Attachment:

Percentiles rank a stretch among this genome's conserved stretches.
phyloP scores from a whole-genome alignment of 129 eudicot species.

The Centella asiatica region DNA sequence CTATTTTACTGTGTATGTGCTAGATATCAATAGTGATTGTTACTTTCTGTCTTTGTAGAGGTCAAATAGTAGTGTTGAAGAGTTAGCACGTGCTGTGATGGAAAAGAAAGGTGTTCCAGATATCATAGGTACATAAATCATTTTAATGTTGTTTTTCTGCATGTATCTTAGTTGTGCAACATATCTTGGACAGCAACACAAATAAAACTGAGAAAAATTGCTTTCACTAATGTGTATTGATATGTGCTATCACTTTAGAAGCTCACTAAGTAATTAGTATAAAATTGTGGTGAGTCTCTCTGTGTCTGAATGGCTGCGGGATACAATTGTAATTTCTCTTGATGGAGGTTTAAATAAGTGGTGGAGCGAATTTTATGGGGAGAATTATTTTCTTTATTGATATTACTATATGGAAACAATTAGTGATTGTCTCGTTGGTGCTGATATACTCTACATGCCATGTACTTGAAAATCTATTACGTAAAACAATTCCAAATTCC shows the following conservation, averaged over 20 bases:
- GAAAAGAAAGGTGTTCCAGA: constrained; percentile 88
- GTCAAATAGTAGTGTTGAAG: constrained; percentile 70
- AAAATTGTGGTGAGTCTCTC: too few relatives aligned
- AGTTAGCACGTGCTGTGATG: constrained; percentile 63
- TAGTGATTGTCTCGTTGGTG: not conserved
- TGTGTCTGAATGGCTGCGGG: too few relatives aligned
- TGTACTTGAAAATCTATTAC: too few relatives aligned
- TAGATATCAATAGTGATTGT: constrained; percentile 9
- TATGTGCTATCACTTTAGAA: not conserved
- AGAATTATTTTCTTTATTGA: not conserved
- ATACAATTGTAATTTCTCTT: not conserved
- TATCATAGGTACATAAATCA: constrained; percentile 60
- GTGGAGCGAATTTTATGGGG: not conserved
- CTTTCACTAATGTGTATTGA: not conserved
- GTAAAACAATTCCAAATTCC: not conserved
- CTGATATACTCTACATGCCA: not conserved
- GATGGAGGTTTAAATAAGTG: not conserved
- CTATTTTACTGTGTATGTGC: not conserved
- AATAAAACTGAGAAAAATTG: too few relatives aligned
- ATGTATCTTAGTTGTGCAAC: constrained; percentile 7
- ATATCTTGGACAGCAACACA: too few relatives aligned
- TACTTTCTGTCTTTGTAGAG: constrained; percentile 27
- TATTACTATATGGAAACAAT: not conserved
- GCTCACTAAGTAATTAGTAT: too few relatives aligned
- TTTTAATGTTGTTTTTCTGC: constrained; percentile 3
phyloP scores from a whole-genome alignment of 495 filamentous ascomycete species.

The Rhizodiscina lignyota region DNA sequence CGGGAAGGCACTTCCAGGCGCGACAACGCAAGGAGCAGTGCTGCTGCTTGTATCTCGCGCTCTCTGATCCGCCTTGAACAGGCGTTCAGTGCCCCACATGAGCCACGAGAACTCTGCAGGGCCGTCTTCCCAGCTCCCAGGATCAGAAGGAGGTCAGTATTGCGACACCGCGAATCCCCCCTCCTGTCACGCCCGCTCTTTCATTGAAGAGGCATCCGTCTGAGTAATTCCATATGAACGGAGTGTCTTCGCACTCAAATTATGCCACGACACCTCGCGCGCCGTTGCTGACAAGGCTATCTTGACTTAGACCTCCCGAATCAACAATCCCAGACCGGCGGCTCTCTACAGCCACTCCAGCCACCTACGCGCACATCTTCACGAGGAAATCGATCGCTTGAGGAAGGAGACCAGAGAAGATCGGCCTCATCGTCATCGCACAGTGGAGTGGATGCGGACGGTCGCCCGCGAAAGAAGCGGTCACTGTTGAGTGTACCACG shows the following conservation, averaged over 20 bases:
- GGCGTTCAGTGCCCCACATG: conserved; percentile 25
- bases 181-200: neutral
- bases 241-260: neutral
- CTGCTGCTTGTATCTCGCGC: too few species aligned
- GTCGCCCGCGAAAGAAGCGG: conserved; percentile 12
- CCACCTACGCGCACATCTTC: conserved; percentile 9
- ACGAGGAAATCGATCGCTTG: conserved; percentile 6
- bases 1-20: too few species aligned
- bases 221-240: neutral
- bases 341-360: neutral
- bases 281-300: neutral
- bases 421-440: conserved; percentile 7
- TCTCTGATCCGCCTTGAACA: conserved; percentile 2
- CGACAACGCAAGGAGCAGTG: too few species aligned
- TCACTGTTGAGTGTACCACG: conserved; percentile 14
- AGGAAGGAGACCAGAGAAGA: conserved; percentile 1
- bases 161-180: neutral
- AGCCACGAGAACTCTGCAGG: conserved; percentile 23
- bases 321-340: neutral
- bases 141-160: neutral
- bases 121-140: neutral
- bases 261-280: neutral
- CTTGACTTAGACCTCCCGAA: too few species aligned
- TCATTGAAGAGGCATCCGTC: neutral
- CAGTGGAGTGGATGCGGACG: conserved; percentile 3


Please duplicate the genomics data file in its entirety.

Percentiles rank a stretch among this genome's conserved stretches.
phyloP scores from a whole-genome alignment of 129 eudicot species.

The Centella asiatica region DNA sequence CTATTTTACTGTGTATGTGCTAGATATCAATAGTGATTGTTACTTTCTGTCTTTGTAGAGGTCAAATAGTAGTGTTGAAGAGTTAGCACGTGCTGTGATGGAAAAGAAAGGTGTTCCAGATATCATAGGTACATAAATCATTTTAATGTTGTTTTTCTGCATGTATCTTAGTTGTGCAACATATCTTGGACAGCAACACAAATAAAACTGAGAAAAATTGCTTTCACTAATGTGTATTGATATGTGCTATCACTTTAGAAGCTCACTAAGTAATTAGTATAAAATTGTGGTGAGTCTCTCTGTGTCTGAATGGCTGCGGGATACAATTGTAATTTCTCTTGATGGAGGTTTAAATAAGTGGTGGAGCGAATTTTATGGGGAGAATTATTTTCTTTATTGATATTACTATATGGAAACAATTAGTGATTGTCTCGTTGGTGCTGATATACTCTACATGCCATGTACTTGAAAATCTATTACGTAAAACAATTCCAAATTCC shows the following conservation, averaged over 20 bases:
- GAAAAGAAAGGTGTTCCAGA: constrained; percentile 88
- GTCAAATAGTAGTGTTGAAG: constrained; percentile 70
- AAAATTGTGGTGAGTCTCTC: too few relatives aligned
- AGTTAGCACGTGCTGTGATG: constrained; percentile 63
- TAGTGATTGTCTCGTTGGTG: not conserved
- TGTGTCTGAATGGCTGCGGG: too few relatives aligned
- TGTACTTGAAAATCTATTAC: too few relatives aligned
- TAGATATCAATAGTGATTGT: constrained; percentile 9
- TATGTGCTATCACTTTAGAA: not conserved
- AGAATTATTTTCTTTATTGA: not conserved
- ATACAATTGTAATTTCTCTT: not conserved
- TATCATAGGTACATAAATCA: constrained; percentile 60
- GTGGAGCGAATTTTATGGGG: not conserved
- CTTTCACTAATGTGTATTGA: not conserved
- GTAAAACAATTCCAAATTCC: not conserved
- CTGATATACTCTACATGCCA: not conserved
- GATGGAGGTTTAAATAAGTG: not conserved
- CTATTTTACTGTGTATGTGC: not conserved
- AATAAAACTGAGAAAAATTG: too few relatives aligned
- ATGTATCTTAGTTGTGCAAC: constrained; percentile 7
- ATATCTTGGACAGCAACACA: too few relatives aligned
- TACTTTCTGTCTTTGTAGAG: constrained; percentile 27
- TATTACTATATGGAAACAAT: not conserved
- GCTCACTAAGTAATTAGTAT: too few relatives aligned
- TTTTAATGTTGTTTTTCTGC: constrained; percentile 3
phyloP scores from a whole-genome alignment of 495 filamentous ascomycete species.

The Rhizodiscina lignyota region DNA sequence CGGGAAGGCACTTCCAGGCGCGACAACGCAAGGAGCAGTGCTGCTGCTTGTATCTCGCGCTCTCTGATCCGCCTTGAACAGGCGTTCAGTGCCCCACATGAGCCACGAGAACTCTGCAGGGCCGTCTTCCCAGCTCCCAGGATCAGAAGGAGGTCAGTATTGCGACACCGCGAATCCCCCCTCCTGTCACGCCCGCTCTTTCATTGAAGAGGCATCCGTCTGAGTAATTCCATATGAACGGAGTGTCTTCGCACTCAAATTATGCCACGACACCTCGCGCGCCGTTGCTGACAAGGCTATCTTGACTTAGACCTCCCGAATCAACAATCCCAGACCGGCGGCTCTCTACAGCCACTCCAGCCACCTACGCGCACATCTTCACGAGGAAATCGATCGCTTGAGGAAGGAGACCAGAGAAGATCGGCCTCATCGTCATCGCACAGTGGAGTGGATGCGGACGGTCGCCCGCGAAAGAAGCGGTCACTGTTGAGTGTACCACG shows the following conservation, averaged over 20 bases:
- GGCGTTCAGTGCCCCACATG: conserved; percentile 25
- bases 181-200: neutral
- bases 241-260: neutral
- CTGCTGCTTGTATCTCGCGC: too few species aligned
- GTCGCCCGCGAAAGAAGCGG: conserved; percentile 12
- CCACCTACGCGCACATCTTC: conserved; percentile 9
- ACGAGGAAATCGATCGCTTG: conserved; percentile 6
- bases 1-20: too few species aligned
- bases 221-240: neutral
- bases 341-360: neutral
- bases 281-300: neutral
- bases 421-440: conserved; percentile 7
- TCTCTGATCCGCCTTGAACA: conserved; percentile 2
- CGACAACGCAAGGAGCAGTG: too few species aligned
- TCACTGTTGAGTGTACCACG: conserved; percentile 14
- AGGAAGGAGACCAGAGAAGA: conserved; percentile 1
- bases 161-180: neutral
- AGCCACGAGAACTCTGCAGG: conserved; percentile 23
- bases 321-340: neutral
- bases 141-160: neutral
- bases 121-140: neutral
- bases 261-280: neutral
- CTTGACTTAGACCTCCCGAA: too few species aligned
- TCATTGAAGAGGCATCCGTC: neutral
- CAGTGGAGTGGATGCGGACG: conserved; percentile 3